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Sputtering in R2R processes

For cathode sputtering we use magnetron sputtering, which has proven to be the most economical method in practice. In this process, the coating material is used in the form of plates and tubes (targets). An electric field is generated between the target and the substrate, whereby the target is set to negative potential.

Within the electric field a plasma is generated consisting of positive argon ions, electrons and neutral particles. Because of its extraordinary properties, plasma is often referred to as the fourth state of matter.

The argon ions are accelerated in the electric field by the negative target.
This leads to impact processes in which the target atoms are removed or atomized (sputtered).

The resulting metal vapor condenses as a thin layer on the passing substrate. The ionization rate and thus the deposition rate are significantly increased by magnets mounted underneath the targets.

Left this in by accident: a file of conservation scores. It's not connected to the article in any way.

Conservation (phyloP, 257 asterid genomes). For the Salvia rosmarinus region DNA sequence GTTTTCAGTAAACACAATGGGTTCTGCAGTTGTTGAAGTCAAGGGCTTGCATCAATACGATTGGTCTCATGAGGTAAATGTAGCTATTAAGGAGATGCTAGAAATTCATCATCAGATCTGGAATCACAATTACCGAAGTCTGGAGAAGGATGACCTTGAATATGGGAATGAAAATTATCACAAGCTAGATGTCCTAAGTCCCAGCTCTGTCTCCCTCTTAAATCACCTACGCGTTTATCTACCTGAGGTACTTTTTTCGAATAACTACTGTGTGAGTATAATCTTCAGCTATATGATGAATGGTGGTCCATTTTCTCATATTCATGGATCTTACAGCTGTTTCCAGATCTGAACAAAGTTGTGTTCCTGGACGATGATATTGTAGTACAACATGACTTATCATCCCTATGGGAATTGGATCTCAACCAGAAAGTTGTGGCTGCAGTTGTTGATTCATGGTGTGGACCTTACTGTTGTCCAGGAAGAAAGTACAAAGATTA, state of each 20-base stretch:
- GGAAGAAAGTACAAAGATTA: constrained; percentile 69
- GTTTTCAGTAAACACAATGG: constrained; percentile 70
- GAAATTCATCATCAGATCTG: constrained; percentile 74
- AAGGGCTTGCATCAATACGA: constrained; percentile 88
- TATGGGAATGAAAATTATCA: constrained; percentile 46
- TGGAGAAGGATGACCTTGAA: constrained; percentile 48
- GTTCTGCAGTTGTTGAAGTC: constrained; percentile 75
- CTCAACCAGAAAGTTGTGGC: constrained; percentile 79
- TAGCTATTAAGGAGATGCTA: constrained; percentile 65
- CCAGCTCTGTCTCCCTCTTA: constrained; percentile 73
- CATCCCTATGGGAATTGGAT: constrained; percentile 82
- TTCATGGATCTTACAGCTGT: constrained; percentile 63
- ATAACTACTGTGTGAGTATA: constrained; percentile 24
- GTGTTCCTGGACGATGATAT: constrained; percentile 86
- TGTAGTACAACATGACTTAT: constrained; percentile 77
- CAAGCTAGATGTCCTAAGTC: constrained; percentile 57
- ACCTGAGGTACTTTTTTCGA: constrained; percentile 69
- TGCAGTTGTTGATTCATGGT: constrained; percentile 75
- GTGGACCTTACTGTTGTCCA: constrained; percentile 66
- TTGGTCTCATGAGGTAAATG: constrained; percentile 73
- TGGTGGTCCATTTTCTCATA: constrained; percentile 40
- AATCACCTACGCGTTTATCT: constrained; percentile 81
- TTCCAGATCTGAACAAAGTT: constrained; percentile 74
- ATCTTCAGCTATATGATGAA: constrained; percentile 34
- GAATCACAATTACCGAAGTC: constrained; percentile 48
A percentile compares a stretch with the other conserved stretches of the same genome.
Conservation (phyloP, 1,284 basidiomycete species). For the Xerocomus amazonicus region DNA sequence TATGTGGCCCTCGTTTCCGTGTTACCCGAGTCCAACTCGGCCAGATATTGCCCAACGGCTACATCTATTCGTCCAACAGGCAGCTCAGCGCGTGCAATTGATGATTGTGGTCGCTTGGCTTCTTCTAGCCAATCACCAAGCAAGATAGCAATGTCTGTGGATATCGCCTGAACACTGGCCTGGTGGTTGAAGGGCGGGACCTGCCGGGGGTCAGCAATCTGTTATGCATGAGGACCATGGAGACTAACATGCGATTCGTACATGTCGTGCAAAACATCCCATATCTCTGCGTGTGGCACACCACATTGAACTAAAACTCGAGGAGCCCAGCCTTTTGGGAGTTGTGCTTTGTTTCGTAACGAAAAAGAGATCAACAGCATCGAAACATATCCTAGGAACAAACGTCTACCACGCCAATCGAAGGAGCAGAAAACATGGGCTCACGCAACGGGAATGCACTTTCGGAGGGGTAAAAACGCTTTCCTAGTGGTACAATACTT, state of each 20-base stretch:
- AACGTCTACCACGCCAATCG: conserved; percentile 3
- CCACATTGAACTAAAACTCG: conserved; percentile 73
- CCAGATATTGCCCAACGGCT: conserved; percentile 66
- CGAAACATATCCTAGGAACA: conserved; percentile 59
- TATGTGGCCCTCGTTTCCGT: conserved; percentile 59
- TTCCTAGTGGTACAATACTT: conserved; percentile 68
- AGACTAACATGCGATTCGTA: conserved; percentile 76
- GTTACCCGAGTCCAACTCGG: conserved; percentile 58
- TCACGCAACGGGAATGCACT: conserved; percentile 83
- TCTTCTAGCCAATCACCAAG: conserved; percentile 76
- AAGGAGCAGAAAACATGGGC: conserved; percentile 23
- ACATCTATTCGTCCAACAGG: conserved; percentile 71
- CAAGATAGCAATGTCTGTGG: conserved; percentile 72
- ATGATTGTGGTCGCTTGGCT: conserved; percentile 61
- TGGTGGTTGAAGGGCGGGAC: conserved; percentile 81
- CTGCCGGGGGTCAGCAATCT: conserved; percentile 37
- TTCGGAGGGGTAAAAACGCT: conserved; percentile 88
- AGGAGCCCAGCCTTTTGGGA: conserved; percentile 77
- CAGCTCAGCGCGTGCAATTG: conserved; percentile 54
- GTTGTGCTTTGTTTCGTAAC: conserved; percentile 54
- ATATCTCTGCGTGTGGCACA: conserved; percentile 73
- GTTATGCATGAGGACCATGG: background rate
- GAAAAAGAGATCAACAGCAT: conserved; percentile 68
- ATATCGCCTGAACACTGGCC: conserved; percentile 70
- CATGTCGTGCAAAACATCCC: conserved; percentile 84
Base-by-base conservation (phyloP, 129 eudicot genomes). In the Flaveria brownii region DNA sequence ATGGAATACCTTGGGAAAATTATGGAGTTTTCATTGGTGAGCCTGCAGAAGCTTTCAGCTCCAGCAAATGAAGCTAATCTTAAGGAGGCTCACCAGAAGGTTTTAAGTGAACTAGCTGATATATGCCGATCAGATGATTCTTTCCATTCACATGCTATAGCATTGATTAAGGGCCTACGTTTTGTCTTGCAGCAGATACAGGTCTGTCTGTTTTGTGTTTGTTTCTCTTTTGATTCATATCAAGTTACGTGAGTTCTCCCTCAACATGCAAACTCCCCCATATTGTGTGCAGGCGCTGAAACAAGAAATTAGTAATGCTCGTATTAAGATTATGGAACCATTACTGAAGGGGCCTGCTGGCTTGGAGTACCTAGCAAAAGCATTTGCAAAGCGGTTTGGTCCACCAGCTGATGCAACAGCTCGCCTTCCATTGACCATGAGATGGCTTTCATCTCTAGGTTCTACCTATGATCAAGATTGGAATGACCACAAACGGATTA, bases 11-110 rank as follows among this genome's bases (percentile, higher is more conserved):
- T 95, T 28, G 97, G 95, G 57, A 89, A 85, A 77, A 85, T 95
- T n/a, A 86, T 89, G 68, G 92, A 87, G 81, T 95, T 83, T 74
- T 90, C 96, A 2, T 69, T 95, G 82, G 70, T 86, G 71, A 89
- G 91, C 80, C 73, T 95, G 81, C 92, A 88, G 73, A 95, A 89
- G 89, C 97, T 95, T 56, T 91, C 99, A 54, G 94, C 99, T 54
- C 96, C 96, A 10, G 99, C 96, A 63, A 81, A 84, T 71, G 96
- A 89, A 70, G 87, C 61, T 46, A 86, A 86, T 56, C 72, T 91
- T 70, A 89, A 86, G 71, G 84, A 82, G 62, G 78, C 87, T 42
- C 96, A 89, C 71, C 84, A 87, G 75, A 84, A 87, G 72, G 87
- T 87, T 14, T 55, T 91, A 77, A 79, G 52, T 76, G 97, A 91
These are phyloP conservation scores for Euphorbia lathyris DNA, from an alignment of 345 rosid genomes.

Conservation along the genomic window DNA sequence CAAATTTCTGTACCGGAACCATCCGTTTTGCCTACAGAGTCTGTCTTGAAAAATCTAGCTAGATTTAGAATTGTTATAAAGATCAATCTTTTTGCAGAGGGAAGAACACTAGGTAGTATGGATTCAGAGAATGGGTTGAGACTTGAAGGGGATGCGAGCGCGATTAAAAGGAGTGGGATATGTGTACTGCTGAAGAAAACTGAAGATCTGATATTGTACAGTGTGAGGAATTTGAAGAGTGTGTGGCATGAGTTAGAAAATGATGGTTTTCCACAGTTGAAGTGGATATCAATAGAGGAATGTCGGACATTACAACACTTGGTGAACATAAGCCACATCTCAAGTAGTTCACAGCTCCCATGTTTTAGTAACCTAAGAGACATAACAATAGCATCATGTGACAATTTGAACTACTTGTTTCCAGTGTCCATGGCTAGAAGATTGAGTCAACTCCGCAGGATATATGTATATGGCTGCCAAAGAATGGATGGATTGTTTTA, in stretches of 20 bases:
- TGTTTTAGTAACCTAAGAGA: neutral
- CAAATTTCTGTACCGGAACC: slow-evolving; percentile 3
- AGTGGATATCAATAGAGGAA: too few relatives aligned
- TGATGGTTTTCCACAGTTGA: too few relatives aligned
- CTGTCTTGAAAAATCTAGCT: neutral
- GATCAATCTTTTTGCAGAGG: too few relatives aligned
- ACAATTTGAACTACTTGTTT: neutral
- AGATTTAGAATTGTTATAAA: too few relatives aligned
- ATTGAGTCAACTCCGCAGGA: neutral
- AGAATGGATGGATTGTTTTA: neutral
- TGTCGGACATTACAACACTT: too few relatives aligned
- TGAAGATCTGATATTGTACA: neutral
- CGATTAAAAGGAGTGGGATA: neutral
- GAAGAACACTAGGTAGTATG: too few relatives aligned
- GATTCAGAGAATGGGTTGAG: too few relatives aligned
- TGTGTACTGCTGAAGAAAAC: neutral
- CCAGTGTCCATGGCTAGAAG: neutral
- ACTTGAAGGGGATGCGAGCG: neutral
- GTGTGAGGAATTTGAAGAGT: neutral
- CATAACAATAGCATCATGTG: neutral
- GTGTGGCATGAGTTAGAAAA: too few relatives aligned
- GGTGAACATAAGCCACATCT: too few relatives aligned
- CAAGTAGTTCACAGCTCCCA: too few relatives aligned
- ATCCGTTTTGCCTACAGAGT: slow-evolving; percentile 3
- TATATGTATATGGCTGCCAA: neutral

Compared to thermal evaporation, cathode sputtering offers advantages in terms of a larger selection of coating materials, better adhesion of the coating material to the substrate and a more uniform layer thickness distribution.

The disadvantage is that due to a much lower deposition rate, slower web speeds are required to achieve the same film thicknesses as thermal evaporation.


Specifications and Deliverables
Sputtering provides very uniform layers crossweb and the layer thickness will be accurate
Value Proposition
Experimental runs and production volume possible

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